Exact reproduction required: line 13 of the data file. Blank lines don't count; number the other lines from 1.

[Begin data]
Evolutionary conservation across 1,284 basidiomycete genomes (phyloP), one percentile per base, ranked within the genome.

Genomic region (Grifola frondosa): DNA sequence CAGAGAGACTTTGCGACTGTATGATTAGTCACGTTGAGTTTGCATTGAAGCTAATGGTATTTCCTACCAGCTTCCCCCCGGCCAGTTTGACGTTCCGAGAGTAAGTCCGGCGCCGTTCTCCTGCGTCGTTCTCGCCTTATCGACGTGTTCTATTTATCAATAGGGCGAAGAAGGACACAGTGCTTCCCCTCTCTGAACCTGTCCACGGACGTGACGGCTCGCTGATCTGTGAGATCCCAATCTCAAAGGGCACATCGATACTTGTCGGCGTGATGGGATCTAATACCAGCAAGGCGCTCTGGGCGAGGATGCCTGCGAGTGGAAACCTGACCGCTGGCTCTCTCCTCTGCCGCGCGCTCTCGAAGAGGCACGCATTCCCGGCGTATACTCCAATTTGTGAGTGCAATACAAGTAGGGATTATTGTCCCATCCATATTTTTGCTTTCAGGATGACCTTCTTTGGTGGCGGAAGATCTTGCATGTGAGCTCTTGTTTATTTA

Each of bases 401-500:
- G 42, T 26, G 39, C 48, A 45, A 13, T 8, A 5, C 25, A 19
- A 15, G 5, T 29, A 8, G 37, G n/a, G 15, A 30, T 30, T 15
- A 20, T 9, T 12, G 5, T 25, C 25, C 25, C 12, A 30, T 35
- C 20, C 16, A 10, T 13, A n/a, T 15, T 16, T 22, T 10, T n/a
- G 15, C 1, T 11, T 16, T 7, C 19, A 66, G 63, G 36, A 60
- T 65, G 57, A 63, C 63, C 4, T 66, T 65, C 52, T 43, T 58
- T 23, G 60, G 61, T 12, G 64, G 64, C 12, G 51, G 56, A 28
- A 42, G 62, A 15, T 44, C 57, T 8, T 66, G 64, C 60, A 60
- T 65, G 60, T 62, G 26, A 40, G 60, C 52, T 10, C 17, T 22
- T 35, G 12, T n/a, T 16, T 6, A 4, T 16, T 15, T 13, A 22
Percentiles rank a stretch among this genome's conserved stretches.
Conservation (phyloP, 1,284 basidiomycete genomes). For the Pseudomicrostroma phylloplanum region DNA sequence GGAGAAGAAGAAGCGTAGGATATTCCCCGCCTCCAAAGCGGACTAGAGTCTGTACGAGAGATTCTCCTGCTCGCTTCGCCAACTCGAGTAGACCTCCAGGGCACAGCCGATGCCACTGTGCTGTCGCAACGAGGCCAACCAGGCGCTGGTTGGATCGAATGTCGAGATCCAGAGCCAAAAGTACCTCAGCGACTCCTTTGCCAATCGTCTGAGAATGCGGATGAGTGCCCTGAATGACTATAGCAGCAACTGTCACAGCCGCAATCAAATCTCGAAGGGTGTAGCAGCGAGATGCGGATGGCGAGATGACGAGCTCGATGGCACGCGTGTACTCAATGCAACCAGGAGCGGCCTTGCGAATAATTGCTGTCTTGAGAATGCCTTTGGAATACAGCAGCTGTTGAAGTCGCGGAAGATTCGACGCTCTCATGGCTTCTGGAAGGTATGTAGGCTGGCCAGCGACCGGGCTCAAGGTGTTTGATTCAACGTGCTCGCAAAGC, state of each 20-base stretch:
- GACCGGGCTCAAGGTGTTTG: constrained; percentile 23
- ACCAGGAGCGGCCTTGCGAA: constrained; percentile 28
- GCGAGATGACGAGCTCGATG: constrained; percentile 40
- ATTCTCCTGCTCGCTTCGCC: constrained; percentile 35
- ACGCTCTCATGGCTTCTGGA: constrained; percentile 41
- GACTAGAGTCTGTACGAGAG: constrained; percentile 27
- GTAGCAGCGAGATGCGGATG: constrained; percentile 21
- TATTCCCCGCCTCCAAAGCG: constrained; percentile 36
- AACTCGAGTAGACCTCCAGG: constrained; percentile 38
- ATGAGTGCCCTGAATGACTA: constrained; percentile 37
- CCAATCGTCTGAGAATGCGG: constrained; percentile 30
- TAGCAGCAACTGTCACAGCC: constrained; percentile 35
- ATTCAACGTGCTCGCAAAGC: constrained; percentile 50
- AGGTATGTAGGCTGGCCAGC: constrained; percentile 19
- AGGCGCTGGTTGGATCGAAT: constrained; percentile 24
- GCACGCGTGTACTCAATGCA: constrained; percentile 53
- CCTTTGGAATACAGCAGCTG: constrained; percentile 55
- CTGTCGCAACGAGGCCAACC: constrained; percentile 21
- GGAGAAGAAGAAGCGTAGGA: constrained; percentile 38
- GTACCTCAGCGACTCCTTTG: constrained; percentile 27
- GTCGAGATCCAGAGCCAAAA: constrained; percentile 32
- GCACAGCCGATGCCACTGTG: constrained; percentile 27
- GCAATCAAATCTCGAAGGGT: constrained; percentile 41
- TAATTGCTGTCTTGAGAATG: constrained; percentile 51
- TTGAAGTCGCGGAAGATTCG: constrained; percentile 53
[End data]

- T 35, G 12, T n/a, T 16, T 6, A 4, T 16, T 15, T 13, A 22